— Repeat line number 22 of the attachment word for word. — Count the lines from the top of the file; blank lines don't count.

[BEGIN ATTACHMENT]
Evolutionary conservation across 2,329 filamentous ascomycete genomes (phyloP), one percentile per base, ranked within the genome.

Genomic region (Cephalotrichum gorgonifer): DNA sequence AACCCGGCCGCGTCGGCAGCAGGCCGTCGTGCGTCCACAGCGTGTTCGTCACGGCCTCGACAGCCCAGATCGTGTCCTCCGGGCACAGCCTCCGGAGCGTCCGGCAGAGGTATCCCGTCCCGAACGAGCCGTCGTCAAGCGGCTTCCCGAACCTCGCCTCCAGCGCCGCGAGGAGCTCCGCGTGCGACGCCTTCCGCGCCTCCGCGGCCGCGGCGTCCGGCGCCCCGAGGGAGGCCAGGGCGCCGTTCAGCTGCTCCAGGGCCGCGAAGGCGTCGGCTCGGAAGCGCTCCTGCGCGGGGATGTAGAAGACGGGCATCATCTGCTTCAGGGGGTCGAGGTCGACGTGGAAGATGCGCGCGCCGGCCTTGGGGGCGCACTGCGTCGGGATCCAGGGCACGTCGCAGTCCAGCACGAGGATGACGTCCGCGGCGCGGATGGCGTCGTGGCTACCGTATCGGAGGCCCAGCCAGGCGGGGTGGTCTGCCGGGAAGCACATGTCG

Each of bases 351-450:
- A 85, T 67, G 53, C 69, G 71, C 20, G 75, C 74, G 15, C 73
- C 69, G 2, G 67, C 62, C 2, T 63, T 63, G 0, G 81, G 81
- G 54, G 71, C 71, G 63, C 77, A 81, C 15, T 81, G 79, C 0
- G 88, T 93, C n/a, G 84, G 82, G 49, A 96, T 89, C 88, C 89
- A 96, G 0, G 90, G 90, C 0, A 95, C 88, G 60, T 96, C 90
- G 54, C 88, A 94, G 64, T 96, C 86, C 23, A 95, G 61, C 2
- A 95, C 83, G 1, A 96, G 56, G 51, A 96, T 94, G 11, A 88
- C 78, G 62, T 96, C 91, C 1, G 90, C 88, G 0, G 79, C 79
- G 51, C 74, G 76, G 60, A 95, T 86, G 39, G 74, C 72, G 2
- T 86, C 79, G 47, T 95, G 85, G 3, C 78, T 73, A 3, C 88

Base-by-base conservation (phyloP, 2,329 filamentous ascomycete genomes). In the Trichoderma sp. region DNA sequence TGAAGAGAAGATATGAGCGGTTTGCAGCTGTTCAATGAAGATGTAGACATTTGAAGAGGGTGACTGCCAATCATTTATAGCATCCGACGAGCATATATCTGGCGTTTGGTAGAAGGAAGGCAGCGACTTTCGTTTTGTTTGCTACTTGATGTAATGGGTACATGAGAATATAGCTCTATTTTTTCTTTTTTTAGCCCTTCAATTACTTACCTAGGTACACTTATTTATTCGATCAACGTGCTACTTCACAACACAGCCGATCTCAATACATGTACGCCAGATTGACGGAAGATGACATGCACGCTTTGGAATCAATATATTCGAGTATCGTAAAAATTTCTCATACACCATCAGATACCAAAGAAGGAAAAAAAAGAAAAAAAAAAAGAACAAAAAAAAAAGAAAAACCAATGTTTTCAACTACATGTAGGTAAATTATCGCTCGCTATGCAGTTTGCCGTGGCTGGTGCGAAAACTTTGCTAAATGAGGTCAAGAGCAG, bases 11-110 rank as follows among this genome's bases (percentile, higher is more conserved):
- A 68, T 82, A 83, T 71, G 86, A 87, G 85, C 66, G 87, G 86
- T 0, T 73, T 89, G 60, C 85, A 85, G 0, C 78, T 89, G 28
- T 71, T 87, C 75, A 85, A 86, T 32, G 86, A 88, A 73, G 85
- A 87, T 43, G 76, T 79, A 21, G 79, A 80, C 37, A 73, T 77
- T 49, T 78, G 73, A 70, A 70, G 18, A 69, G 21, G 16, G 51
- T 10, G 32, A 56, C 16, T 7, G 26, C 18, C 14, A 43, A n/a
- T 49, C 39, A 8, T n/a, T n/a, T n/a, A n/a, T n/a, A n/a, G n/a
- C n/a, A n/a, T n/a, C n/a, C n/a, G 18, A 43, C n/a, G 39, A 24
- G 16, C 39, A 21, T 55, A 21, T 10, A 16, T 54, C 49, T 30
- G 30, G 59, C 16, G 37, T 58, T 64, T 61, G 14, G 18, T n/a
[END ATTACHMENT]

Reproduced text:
- C n/a, A n/a, T n/a, C n/a, C n/a, G 18, A 43, C n/a, G 39, A 24